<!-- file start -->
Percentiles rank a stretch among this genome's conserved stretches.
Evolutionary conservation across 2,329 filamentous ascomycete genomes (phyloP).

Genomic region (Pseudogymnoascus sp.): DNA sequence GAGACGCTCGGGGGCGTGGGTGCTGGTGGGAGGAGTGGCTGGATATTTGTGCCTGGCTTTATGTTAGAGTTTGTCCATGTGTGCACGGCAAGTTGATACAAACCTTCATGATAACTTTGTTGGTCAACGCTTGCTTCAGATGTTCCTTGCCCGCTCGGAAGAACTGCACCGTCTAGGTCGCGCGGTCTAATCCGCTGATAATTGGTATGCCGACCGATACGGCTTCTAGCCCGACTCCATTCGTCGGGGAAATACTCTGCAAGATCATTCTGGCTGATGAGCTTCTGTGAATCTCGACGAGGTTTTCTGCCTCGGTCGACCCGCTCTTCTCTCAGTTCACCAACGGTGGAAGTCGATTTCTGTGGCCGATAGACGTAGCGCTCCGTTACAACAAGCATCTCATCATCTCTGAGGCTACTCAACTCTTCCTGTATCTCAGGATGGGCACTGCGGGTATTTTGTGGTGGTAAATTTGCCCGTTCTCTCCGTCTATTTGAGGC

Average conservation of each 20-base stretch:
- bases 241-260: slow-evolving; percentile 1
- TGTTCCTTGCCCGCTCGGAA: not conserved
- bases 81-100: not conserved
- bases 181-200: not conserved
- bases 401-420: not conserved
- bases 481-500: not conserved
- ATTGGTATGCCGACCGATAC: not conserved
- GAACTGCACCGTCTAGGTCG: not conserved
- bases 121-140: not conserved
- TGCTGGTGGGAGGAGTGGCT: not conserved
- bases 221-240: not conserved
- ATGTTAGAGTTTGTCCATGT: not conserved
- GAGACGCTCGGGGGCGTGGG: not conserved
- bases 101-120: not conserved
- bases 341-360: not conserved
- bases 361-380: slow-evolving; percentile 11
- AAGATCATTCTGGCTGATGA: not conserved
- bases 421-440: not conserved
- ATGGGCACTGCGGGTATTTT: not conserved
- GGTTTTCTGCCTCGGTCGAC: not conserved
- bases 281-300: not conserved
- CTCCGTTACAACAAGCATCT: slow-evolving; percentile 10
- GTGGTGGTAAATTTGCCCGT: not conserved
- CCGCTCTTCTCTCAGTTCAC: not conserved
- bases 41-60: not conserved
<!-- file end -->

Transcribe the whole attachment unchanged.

Percentiles rank a stretch among this genome's conserved stretches.
Evolutionary conservation across 2,329 filamentous ascomycete genomes (phyloP).

Genomic region (Pseudogymnoascus sp.): DNA sequence GAGACGCTCGGGGGCGTGGGTGCTGGTGGGAGGAGTGGCTGGATATTTGTGCCTGGCTTTATGTTAGAGTTTGTCCATGTGTGCACGGCAAGTTGATACAAACCTTCATGATAACTTTGTTGGTCAACGCTTGCTTCAGATGTTCCTTGCCCGCTCGGAAGAACTGCACCGTCTAGGTCGCGCGGTCTAATCCGCTGATAATTGGTATGCCGACCGATACGGCTTCTAGCCCGACTCCATTCGTCGGGGAAATACTCTGCAAGATCATTCTGGCTGATGAGCTTCTGTGAATCTCGACGAGGTTTTCTGCCTCGGTCGACCCGCTCTTCTCTCAGTTCACCAACGGTGGAAGTCGATTTCTGTGGCCGATAGACGTAGCGCTCCGTTACAACAAGCATCTCATCATCTCTGAGGCTACTCAACTCTTCCTGTATCTCAGGATGGGCACTGCGGGTATTTTGTGGTGGTAAATTTGCCCGTTCTCTCCGTCTATTTGAGGC

Average conservation of each 20-base stretch:
- bases 241-260: slow-evolving; percentile 1
- TGTTCCTTGCCCGCTCGGAA: not conserved
- bases 81-100: not conserved
- bases 181-200: not conserved
- bases 401-420: not conserved
- bases 481-500: not conserved
- ATTGGTATGCCGACCGATAC: not conserved
- GAACTGCACCGTCTAGGTCG: not conserved
- bases 121-140: not conserved
- TGCTGGTGGGAGGAGTGGCT: not conserved
- bases 221-240: not conserved
- ATGTTAGAGTTTGTCCATGT: not conserved
- GAGACGCTCGGGGGCGTGGG: not conserved
- bases 101-120: not conserved
- bases 341-360: not conserved
- bases 361-380: slow-evolving; percentile 11
- AAGATCATTCTGGCTGATGA: not conserved
- bases 421-440: not conserved
- ATGGGCACTGCGGGTATTTT: not conserved
- GGTTTTCTGCCTCGGTCGAC: not conserved
- bases 281-300: not conserved
- CTCCGTTACAACAAGCATCT: slow-evolving; percentile 10
- GTGGTGGTAAATTTGCCCGT: not conserved
- CCGCTCTTCTCTCAGTTCAC: not conserved
- bases 41-60: not conserved